So that was a bit more than creepy.  The third story (which, as above, is either in two parts or is the third and fourth story in this sequence) has to do with intolerant nationalism.  Three years ago, I was staying in a hotel in Amsterdam that is not only a Hilton but is labeled an "international hotel" -- as if there is anything else in Amsterdam.  (The hotel's website also notes that it is "[k]nown as the site of John Lennon and Yoko Ono's famous 'bed-in' protest."  Not that that is relevant, but being of a certain age, I loved it.)

At one point in the middle of a pleasant afternoon, I was in line at the front desk to ask some question or other of the staff.  A very well-dressed man in his 70's was next in line, and the staff person smiled and said, "How can I help you?"  He responded in a very loud and angry voice, in perfect English: "Well, you can start by addressing me in Dutch!"  The flustered staff member apologized (in English) and said that the hotel caters to such an international clientele that the management does not feel the business need to hire employees who are Dutch speakers, and that she was sorry but she did not in fact speak Dutch.  The man continued to harrumph, looked around in anger, and walked away with a smirk on his face.

Again, an anecdote and maybe nothing more.  The vibe, in any case, was similar to when Democrats in the US fall into the trap of thinking that Trumpists are all "people who were left behind by the modern economy" but then are reminded that even the Capitol rioters included millionaires who flew in a private jet to get to Washington for January 6th.  Right-wing extremism is well populated by people who are not in any way "economically desperate" or have some other supposed excuse for their bigotry, not only in the US but in other wealthy countries.

The second half of the story, however, is in some ways even more worrisome.  I was speaking to someone from Sweden and someone from the Netherlands at a conference in the UK two week ago, and the conversation turned to the rising right-wing nationalist movements in even the wealthiest countries in northern Europe.  The Swede talked about how she will not even return to her country, because things are now so scary there.  When the other person nodded knowingly, I shared my story about the Hilton lobby confrontation, being very careful to describe all of the key details.

I expected him to say something similar to my Swedish friend's response, perhaps: "Yeah, we've been noticing that kind of intolerance recently, and it's not good.  The Dutch far right is becoming a real problem."  Or better: "I've seen that kind of thing, too, but happily that continues to be a small and rejected group of people in my country."  He was very young (probably about 30 years old) and engaged in academic discourse, which is hardly devoid of conservatives but is not a place where one expects to hear sympathy for the rantings of a man who was clearly spoiling for a bigoted fight.  To my surprise, however, he said: "Well, maybe the man just wanted to be spoken to in his language in his country."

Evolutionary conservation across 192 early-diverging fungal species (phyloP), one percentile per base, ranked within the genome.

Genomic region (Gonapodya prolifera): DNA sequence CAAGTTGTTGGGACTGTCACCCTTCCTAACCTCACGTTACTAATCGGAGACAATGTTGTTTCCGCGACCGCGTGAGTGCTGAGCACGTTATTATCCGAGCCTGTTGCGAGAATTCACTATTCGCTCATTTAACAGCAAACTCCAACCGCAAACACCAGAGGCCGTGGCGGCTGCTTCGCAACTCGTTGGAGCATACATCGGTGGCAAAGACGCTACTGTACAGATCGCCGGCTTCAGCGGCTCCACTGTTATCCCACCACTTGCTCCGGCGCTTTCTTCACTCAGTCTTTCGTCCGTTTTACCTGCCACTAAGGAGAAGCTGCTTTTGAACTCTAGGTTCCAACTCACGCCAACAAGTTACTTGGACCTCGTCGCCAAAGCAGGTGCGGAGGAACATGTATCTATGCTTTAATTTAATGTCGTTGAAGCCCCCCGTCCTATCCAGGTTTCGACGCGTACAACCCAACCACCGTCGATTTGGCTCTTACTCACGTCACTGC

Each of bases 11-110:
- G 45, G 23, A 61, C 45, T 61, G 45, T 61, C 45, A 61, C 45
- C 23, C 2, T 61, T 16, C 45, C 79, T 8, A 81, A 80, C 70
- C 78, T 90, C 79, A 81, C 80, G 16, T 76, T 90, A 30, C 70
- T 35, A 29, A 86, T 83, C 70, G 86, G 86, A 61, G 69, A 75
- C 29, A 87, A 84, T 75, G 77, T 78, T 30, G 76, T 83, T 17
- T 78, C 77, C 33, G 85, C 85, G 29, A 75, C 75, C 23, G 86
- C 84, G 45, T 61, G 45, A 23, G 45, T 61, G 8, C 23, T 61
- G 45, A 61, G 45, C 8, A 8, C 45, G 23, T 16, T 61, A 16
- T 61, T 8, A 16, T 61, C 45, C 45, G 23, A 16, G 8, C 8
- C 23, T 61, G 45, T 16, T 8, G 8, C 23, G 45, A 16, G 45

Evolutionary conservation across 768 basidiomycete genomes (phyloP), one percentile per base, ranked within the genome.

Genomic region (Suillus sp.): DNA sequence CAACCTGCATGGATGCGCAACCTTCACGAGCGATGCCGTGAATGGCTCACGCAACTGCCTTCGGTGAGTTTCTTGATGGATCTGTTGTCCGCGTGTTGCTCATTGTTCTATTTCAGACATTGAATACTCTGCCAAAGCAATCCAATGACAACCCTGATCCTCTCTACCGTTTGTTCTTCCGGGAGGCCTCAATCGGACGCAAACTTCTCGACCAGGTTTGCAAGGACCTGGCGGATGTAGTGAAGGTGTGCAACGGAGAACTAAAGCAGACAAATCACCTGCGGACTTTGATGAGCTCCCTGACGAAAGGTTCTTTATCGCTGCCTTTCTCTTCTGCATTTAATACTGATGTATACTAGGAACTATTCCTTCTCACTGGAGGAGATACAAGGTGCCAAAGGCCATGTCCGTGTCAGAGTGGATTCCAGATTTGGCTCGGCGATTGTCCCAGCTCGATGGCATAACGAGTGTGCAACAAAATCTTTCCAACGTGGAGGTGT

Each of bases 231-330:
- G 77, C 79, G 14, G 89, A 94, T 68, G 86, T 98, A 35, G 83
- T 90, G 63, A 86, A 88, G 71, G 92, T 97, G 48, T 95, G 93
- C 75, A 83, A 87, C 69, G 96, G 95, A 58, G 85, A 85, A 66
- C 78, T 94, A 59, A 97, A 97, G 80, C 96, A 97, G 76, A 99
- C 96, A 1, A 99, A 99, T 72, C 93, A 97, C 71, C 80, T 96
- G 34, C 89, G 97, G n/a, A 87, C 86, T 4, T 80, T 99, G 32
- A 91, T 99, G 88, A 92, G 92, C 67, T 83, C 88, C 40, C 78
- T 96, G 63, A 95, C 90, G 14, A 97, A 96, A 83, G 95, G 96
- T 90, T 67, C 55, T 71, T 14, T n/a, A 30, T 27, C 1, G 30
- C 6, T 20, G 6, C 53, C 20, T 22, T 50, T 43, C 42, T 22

Oy.  Why not go to the US embassy and demand to know why everyone is so insistent on speaking English?  Why not go to a Raffi concert and complain about all the screaming kids, asking why he can't be in his country with people his own age?  To be clear, this young man's English was perfect, which means that there was not even a hint of possible "lost in translation" misunderstanding.  This was, at best, casual acceptance of the types of intolerant attitudes that too often fester and metastasize into something socially dangerous.

As I noted above, however, I am not interested in over-interpreting these events or claiming that they prove anything.  Each of the incidents did, however, make me wonder about the world.  Non-US countries still have the advantage of not being nearly as dangerous as the United States (in very many ways, most obviously the guns), so even if one drew the worst possible rash conclusions from these arguably ambiguous data points, one would not think: "Well, I was thinking of moving to the Netherlands, but they're just as crazy as we are!"

Instead, these are reminders that there is a lot of disinformation and hatred floating around the world, and there are reasons to worry that it might be taking hold in unexpected places and among unexpected groups.  No matter what any of this means, I will (fingers crossed) be arriving back in the US next week -- a little less confident that the world's tenuous hold on sanity, pluralism, and democracy can be maintained.